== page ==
Kenya divided, with presidential candidates wanted by ICC

By IndepthAfrica
In East Africa
Jul 27th, 2012
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Gambian war crimes lawyer Fatou Bensouda takes the oath to become the new prosecutor of the International Criminal Court (ICC) during a swearing-in ceremony at The Hague in the Netherlands June 15, 2012. Bensounda replaces Luis Moreno-Ocampo of Argentina. REUTERS/Bas Czerwinski/Pool

The last time Kenyans voted for a president, allegations of electoral fraud triggered weeks of inter-ethnic violence that claimed more than 1,000 lives and pushed East Africa’s biggest economy towards civil war. Heading into next year’s presidential election, the country is gripped by a political drama in which the two leading contenders are accused by the International Criminal Court (ICC) of directing the bloodshed after the disputed ballot of December 2007.

Opinion is divided over whether individuals facing atrocity charges should run for high office, whether foreign judges should disrupt an African election and what it would mean to have a Kenyan president standing trial in The Hague. “Kenya is at a historic crossroads,” said Abdullahi Boru Halakhe, an International Crisis Group researcher. “The country has all the ingredients it needs to become prosperous, but also, all the ingredients that led to the chaos of 2007 have not been fully addressed.”

Uhuru Kenyatta and William Ruto, the former finance and higher education ministers respectively, are among four Kenyans facing ICC charges of directing the armed mobs behind inter-community killings in Nairobi’s slums, the Rift Valley and other multi-ethnic areas.

All four deny wrongdoing and say they will cooperate with the court, which has set trial dates for April next year. The first round of presidential voting will take place on March 4. Opinion polls show that Kenyatta, the multi-millionaire son of independence icon Jomo Kenyatta, is the second-most popular figure in a bitterly-contested leadership race that is dominated by Prime Minster Raila Odinga.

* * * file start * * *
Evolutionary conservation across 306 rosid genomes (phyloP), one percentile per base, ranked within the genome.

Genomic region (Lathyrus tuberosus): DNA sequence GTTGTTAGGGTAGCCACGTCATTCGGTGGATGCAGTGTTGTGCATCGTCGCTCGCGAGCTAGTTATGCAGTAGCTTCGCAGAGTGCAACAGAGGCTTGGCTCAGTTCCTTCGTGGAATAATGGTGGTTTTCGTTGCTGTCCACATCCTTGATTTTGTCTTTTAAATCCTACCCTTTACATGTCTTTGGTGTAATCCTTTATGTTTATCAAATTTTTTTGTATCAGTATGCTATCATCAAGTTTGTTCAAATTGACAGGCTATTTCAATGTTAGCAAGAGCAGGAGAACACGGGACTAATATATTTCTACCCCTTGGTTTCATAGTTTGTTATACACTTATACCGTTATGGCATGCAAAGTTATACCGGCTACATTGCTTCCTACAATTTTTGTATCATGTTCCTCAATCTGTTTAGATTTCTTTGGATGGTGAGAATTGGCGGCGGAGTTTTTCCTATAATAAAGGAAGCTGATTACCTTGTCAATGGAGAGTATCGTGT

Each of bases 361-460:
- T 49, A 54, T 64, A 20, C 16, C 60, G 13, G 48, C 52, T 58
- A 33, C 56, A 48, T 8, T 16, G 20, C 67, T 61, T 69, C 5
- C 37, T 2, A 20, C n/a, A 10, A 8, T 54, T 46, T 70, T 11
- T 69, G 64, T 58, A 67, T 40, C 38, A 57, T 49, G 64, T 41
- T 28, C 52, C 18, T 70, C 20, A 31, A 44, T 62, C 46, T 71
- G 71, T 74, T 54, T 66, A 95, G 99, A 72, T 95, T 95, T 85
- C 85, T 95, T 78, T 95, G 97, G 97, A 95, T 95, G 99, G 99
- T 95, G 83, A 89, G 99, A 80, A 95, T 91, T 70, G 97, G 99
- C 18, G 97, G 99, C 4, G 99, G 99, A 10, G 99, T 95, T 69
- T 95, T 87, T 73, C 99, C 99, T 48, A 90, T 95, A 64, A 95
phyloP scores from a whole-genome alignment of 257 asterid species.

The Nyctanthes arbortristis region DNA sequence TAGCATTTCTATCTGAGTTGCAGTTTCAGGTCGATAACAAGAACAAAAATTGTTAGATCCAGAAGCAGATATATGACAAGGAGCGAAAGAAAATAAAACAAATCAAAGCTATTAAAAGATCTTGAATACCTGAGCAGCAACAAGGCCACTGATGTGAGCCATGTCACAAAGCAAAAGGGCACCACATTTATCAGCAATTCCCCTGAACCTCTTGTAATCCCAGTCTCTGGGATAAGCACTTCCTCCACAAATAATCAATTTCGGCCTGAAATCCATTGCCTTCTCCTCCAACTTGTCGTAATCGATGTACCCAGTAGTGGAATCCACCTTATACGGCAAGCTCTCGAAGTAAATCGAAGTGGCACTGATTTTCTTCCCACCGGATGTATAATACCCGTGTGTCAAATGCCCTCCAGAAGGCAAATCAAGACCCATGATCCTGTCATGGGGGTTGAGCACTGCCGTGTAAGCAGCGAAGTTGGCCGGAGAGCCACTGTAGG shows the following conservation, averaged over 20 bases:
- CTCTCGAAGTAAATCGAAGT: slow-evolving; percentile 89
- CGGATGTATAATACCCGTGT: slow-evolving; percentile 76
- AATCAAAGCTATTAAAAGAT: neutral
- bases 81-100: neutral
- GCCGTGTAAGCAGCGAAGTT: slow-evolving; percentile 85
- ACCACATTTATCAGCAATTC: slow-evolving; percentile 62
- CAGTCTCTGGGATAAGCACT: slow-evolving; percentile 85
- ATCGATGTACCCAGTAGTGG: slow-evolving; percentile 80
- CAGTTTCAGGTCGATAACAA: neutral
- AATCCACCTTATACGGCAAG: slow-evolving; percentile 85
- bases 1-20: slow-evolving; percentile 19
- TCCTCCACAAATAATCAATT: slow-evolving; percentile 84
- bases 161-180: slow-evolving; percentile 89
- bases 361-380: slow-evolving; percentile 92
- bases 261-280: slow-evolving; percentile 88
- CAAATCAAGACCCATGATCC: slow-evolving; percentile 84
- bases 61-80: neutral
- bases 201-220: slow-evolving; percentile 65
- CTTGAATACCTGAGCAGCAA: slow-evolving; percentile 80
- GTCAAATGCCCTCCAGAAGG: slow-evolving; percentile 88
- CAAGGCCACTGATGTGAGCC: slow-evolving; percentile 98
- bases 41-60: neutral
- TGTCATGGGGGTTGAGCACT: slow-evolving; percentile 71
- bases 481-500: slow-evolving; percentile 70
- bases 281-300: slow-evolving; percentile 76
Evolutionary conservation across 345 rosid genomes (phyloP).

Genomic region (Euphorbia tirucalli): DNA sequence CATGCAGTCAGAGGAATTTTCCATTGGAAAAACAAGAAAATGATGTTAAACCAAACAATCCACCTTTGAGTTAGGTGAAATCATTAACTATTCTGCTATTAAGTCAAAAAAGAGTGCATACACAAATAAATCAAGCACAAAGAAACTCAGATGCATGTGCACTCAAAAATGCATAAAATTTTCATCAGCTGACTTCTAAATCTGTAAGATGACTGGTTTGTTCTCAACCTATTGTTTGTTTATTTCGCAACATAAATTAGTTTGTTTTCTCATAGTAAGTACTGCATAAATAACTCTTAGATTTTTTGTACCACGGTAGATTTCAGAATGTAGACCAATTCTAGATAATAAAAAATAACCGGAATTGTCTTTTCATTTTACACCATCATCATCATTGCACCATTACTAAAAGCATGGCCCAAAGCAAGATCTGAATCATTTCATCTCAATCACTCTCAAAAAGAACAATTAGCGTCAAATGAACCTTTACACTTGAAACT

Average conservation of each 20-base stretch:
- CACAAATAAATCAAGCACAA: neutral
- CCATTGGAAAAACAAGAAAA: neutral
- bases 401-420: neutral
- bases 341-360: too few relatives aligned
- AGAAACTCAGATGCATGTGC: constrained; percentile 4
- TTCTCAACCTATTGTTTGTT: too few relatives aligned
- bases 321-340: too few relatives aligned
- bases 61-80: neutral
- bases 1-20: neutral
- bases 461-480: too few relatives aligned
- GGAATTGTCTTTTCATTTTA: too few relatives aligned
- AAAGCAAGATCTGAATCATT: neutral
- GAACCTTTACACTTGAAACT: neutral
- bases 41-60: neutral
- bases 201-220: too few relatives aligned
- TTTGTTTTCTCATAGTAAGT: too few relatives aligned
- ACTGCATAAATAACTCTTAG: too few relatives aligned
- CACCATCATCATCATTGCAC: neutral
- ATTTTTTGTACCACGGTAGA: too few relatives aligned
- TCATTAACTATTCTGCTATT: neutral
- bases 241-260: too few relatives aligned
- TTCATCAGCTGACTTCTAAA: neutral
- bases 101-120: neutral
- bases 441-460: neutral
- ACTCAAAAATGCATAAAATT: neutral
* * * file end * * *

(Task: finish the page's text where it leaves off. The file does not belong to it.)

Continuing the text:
Senior public officials have said that Kenyatta and Ruto are eligible to stand for office, but human rights groups have asked the High Court to rule against their candidacy because of the ICC charges. Analysts say that Kenyans typically vote along ethnic lines and that electoral success involves striking power-sharing deals among various groups. “Political issues have started creeping into the campaign, but these are not felt as passionately as those of ethnicity,” said Adams Oloo, a political scientist from Nairobi University.

Nairobi-based researcher Halakhe said that the indicted candidates were stoking fears that the ICC is a neo-imperialist tool targeting African leaders, thus turning Kenya’s presidential vote into a “referendum on the ICC.” “Both Ruto and Kenyatta have significant media interests, and they are using the media to portray themselves as victims of a conspiracy of Raila Odinga, (ICC chief prosecutor) Luis Moreno Ocampo and (US President) Barack Obama,” he said.

“This narrative has tremendous traction, even among people who do not traditionally support either of them.” Kenyatta’s lawyer, Steven Kay, has accused the court of staging a “show-trial” to deter violence in future elections, according to the Daily Nation newspaper.

Aly Khan Satchu, a Kenya-based analyst, said that ICC pressure is a bulwark against Kenya sliding back into the violence of 2007, when it required foreign mediators to step in and broker a power-sharing deal. “The bottom line is it that the indictments were a game-changer for Kenya,” he said. “Levels of surveillance on leading politicians are so high now that if they go down the route of igniting tribal tensions then the next stop, for them, will be The Hague.”

Satchu, who is also a stockbroker, said the stakes were high, as western governments and foreign financiers watch to see whether Nairobi co-operates with the court, so they can base aid and investment decisions on Kenya’s appetite for justice. “The worst outcome for Kenya would be to have a president whose first foreign trip as a new leader is to The Hague,” he said. “It would have great and dire economic consequences, and is conscionable only to those people who do not comprehend those consequences, and those who cannot think outside of their tribal cocoon.”

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